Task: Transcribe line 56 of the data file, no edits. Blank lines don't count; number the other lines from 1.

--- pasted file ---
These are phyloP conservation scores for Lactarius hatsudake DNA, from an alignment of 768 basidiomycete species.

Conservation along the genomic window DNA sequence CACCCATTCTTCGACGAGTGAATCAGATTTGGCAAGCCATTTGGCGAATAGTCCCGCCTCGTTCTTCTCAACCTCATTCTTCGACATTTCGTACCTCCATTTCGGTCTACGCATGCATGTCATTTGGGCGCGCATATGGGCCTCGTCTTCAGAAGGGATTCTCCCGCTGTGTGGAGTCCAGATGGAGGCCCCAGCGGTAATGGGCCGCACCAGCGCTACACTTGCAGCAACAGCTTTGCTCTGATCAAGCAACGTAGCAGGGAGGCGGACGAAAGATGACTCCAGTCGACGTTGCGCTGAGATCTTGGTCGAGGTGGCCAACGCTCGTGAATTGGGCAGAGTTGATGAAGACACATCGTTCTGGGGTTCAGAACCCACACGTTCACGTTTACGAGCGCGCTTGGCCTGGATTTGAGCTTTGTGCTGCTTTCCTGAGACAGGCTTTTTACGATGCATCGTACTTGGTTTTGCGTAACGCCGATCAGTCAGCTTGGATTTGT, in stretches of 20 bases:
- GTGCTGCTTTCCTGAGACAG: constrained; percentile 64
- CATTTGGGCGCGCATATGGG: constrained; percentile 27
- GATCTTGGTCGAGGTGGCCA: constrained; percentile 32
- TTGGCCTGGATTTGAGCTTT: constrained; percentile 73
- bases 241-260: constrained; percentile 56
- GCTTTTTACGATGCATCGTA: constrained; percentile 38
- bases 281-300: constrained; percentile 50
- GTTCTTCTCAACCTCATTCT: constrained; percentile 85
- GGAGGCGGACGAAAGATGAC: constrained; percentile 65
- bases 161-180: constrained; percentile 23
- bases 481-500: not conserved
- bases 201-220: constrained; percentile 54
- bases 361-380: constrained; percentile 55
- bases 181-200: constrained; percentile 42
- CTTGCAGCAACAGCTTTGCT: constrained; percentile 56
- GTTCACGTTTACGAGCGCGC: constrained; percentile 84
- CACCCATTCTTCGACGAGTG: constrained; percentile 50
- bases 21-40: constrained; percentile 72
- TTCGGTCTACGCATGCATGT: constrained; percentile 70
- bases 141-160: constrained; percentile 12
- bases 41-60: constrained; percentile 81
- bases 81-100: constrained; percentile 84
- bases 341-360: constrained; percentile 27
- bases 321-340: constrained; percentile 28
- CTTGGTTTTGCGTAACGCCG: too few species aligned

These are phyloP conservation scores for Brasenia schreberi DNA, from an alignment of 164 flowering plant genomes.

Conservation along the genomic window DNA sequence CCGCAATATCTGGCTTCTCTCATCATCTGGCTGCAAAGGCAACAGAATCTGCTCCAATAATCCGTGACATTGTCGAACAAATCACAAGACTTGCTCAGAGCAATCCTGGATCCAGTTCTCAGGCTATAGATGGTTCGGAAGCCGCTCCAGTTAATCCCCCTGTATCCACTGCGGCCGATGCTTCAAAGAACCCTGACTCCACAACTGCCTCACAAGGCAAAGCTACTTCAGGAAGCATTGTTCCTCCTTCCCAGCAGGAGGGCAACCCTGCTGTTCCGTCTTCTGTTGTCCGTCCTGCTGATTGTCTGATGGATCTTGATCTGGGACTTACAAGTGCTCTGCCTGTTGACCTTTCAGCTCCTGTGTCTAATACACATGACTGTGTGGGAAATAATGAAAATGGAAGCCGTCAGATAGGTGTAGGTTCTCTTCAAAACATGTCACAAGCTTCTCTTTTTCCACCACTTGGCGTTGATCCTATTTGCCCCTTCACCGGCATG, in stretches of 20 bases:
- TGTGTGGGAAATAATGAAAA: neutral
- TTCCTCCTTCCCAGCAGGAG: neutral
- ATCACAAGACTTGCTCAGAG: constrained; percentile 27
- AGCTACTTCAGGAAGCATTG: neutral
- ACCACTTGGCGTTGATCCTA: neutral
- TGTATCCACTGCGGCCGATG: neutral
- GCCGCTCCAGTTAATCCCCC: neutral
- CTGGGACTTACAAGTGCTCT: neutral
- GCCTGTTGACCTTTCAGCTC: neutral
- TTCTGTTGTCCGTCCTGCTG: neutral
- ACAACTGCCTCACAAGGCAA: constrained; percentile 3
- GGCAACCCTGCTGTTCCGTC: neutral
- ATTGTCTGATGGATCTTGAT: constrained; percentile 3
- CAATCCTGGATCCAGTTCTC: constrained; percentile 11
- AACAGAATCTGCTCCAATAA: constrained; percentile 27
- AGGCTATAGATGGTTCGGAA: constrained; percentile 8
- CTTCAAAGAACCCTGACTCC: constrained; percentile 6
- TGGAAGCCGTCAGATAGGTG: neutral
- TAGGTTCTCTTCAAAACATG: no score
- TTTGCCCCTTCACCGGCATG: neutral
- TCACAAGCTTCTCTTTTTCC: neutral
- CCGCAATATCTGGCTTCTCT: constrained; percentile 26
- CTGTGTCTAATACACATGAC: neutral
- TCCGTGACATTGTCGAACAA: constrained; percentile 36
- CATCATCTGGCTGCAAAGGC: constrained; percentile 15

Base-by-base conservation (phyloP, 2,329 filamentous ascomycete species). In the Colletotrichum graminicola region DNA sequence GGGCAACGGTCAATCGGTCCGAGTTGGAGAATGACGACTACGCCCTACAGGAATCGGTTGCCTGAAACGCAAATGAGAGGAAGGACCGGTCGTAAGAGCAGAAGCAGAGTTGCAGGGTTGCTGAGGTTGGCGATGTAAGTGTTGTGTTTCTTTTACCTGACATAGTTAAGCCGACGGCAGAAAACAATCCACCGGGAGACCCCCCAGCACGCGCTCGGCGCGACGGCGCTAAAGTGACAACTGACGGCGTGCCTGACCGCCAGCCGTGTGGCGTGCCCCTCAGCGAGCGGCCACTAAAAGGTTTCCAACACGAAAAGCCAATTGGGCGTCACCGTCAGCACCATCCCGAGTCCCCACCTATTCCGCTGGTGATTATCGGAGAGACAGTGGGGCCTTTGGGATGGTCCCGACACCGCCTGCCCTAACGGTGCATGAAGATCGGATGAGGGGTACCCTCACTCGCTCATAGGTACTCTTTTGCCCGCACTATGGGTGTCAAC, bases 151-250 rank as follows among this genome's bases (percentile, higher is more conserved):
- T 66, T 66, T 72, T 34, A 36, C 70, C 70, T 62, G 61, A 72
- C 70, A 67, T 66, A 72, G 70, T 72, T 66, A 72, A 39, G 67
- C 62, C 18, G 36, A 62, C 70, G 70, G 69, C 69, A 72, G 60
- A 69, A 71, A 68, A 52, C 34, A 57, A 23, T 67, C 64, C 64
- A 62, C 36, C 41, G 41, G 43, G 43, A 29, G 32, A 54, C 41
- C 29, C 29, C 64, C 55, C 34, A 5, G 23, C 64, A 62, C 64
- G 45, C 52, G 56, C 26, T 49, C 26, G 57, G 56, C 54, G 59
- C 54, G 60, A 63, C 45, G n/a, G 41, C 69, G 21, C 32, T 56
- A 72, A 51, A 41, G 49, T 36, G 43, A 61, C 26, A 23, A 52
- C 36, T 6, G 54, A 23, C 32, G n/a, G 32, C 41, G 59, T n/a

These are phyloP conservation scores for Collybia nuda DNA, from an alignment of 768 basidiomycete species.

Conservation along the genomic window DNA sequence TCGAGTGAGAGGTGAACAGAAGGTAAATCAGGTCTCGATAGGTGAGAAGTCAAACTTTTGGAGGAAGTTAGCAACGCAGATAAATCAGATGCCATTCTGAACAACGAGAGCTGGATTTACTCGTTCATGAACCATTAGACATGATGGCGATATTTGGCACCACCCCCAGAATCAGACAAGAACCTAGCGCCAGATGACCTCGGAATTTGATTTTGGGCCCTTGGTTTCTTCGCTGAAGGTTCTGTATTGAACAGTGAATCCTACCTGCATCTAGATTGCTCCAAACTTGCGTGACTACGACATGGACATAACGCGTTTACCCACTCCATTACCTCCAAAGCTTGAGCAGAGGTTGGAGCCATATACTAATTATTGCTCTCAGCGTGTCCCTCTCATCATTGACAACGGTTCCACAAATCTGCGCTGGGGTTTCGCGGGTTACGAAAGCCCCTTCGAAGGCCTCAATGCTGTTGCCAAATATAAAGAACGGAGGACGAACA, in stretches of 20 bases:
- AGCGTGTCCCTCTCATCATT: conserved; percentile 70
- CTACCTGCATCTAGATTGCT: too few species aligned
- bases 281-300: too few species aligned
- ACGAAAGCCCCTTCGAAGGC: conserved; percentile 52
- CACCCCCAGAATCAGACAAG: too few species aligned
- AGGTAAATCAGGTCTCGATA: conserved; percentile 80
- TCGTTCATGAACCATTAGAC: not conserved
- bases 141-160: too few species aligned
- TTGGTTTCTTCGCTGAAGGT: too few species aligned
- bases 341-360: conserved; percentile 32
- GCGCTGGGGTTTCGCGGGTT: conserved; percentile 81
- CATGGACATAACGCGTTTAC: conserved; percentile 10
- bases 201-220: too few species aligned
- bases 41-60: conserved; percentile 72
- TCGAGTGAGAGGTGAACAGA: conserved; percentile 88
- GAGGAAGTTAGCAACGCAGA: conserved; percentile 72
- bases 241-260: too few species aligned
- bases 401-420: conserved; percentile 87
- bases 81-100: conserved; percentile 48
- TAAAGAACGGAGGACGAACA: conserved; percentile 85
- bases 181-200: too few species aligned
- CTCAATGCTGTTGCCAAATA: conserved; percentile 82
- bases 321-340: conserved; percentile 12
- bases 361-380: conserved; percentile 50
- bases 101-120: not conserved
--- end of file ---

- T 66, T 66, T 72, T 34, A 36, C 70, C 70, T 62, G 61, A 72